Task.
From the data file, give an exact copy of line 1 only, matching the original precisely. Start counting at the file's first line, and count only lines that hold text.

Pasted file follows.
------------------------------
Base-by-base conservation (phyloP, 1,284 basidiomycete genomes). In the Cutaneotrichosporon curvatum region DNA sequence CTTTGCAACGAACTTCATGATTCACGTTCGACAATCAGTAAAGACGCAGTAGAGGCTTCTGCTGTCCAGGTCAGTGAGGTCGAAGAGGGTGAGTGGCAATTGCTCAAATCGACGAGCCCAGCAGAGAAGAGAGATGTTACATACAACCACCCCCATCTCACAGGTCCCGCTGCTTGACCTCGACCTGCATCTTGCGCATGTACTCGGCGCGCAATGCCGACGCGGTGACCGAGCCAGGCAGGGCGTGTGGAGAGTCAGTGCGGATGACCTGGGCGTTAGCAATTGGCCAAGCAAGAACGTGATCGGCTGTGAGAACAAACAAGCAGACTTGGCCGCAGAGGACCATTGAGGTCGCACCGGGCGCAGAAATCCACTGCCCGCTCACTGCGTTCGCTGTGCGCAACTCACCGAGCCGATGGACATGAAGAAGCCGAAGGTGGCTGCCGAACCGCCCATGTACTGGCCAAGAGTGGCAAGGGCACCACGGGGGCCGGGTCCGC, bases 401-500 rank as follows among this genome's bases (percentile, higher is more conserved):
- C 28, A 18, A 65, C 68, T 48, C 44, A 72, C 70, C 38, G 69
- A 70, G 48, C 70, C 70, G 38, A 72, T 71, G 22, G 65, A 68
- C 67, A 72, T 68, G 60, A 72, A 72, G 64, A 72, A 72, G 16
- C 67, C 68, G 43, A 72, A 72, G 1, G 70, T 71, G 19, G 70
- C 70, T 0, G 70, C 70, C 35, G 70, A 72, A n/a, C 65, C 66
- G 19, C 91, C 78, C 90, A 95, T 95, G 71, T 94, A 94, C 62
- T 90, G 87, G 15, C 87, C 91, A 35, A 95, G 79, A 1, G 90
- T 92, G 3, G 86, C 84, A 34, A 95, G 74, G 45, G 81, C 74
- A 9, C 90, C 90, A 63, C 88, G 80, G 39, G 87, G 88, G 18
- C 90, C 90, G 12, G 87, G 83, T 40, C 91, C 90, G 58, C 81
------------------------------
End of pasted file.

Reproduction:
Base-by-base conservation (phyloP, 1,284 basidiomycete genomes). In the Cutaneotrichosporon curvatum region DNA sequence CTTTGCAACGAACTTCATGATTCACGTTCGACAATCAGTAAAGACGCAGTAGAGGCTTCTGCTGTCCAGGTCAGTGAGGTCGAAGAGGGTGAGTGGCAATTGCTCAAATCGACGAGCCCAGCAGAGAAGAGAGATGTTACATACAACCACCCCCATCTCACAGGTCCCGCTGCTTGACCTCGACCTGCATCTTGCGCATGTACTCGGCGCGCAATGCCGACGCGGTGACCGAGCCAGGCAGGGCGTGTGGAGAGTCAGTGCGGATGACCTGGGCGTTAGCAATTGGCCAAGCAAGAACGTGATCGGCTGTGAGAACAAACAAGCAGACTTGGCCGCAGAGGACCATTGAGGTCGCACCGGGCGCAGAAATCCACTGCCCGCTCACTGCGTTCGCTGTGCGCAACTCACCGAGCCGATGGACATGAAGAAGCCGAAGGTGGCTGCCGAACCGCCCATGTACTGGCCAAGAGTGGCAAGGGCACCACGGGGGCCGGGTCCGC, bases 401-500 rank as follows among this genome's bases (percentile, higher is more conserved):